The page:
When Catherine Colebrook goes to Ceylon to join her husband, a functionary with the East India Company, she’s already obsessed with finding a way to make lasting photographic images. In 1836, the nascent science is incomprehensible to colonial society. Catherine ignores her peers and, when her experiments with glass, light, and dangerous chemicals consume her hours, she neglects her family.
Eligius, a brilliant young Indian servant, becomes Catherine’s disciple and shares her obsession. When his kinsmen rebel against the Company’s tyranny, Eligius, loyal to his mentor; refuses to take part. The violence escalates. Eligius, who is considered an enemy by both sides, finds safety with neither.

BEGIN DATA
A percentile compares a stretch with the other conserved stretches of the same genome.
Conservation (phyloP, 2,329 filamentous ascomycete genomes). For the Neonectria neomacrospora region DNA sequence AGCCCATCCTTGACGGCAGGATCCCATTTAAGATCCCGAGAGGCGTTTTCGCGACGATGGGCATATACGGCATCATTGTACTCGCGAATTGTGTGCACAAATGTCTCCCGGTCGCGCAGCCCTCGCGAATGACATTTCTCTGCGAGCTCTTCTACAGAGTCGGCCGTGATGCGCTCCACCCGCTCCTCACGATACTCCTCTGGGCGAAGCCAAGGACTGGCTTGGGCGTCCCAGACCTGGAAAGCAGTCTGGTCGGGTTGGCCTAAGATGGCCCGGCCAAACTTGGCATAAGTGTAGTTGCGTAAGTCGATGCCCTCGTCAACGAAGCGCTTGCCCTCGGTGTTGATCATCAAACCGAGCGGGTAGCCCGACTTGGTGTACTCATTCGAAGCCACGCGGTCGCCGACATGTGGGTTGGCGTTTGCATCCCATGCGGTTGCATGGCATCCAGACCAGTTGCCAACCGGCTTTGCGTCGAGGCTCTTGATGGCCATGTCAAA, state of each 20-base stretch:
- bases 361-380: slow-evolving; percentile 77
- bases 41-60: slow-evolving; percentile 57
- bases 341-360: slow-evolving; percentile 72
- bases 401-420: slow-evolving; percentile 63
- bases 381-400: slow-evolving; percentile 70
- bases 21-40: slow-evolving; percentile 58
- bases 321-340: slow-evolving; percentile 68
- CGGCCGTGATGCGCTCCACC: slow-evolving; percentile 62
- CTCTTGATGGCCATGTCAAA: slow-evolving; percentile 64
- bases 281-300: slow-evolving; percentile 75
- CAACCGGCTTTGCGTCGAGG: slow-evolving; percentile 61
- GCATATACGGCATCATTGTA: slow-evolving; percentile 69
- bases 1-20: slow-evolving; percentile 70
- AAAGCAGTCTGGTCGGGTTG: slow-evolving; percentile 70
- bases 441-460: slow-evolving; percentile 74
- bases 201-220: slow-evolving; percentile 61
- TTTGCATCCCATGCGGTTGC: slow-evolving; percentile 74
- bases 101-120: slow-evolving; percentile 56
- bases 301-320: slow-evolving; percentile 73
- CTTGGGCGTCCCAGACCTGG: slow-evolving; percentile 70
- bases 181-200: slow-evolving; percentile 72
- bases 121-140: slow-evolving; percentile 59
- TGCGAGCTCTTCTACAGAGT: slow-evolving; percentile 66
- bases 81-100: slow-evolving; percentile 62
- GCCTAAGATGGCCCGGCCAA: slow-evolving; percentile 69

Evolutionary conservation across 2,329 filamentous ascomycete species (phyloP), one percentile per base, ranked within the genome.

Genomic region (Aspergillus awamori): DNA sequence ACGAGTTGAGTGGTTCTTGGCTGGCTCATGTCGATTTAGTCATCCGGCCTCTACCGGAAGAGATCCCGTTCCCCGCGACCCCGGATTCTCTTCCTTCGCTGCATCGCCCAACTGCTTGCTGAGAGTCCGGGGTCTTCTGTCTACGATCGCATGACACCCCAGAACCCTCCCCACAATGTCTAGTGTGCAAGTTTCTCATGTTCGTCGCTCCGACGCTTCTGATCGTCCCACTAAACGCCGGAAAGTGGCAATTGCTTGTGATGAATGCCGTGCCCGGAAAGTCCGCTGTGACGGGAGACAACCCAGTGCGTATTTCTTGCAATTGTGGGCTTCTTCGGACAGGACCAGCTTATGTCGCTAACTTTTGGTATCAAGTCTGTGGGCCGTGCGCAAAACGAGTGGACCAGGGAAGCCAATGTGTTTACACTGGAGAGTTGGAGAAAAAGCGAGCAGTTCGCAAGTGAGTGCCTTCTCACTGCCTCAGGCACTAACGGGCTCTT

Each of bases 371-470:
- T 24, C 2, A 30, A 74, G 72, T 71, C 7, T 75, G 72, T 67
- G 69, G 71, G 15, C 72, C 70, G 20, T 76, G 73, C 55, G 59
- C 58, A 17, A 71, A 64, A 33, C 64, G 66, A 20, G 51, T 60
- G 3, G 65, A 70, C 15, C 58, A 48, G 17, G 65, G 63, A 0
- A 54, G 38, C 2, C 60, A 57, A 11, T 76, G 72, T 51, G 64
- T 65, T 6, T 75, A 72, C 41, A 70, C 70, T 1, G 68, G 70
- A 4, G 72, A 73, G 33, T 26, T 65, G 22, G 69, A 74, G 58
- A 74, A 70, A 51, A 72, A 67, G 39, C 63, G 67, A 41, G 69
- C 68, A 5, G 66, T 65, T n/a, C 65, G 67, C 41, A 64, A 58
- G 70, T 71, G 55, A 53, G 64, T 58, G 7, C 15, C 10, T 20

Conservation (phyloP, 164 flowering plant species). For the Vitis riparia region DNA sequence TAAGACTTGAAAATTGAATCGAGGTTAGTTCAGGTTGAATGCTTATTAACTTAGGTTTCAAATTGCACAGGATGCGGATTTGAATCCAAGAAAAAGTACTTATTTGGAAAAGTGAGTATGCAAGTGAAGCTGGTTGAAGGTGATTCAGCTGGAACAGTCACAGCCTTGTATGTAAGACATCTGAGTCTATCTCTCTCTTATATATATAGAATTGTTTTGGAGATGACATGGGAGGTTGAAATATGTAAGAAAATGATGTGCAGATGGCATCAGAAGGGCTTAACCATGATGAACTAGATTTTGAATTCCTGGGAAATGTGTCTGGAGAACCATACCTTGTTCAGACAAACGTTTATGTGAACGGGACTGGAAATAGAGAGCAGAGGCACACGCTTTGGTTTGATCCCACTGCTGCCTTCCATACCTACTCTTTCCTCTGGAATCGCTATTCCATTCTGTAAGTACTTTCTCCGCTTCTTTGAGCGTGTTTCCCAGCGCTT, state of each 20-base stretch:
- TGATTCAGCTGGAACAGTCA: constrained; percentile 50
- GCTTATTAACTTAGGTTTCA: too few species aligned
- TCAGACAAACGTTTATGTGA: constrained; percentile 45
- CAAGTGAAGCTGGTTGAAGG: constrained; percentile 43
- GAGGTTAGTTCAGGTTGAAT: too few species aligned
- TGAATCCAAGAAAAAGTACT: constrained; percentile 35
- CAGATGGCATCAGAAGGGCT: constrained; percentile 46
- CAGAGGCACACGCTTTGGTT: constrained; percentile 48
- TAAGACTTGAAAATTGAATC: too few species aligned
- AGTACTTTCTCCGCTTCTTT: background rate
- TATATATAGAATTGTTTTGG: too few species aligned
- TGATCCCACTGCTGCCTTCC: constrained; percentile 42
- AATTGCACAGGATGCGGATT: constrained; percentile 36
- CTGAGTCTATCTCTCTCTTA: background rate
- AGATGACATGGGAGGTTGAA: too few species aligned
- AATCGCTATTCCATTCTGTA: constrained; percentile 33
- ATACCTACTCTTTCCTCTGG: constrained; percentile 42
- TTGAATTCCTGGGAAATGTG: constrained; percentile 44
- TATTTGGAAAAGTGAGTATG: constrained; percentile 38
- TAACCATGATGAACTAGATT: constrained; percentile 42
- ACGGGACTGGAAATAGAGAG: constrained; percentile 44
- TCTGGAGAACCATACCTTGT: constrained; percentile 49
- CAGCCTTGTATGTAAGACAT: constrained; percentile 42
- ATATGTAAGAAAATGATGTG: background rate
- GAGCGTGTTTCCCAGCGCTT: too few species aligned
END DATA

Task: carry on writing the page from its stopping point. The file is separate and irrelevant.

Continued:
Like Catherine, the young servant is caught in a struggle with his own heritage. The tragic story of the faithful servant is repeated throughout colonial history, but Eligius, who is not a slave, never comes to regret what he has learned.
The Luminist, which is loosely based on the life of British photographer Julia Margaret Cameron, is a fascinating story beautifully told. Rocklin describes the undeveloped country, the harshness of native life, and the tragic consequences of rebellion in sentences which, while they do nothing to dispel the ugliness, cast events in a classic mold. The characters, especially but not only Catherine and Eligius, are unique and yet recognizable from the context. They will be hard to forget. The Luminist is for attentive, questioning readers, who will find the effort rewarding. Highly recommended.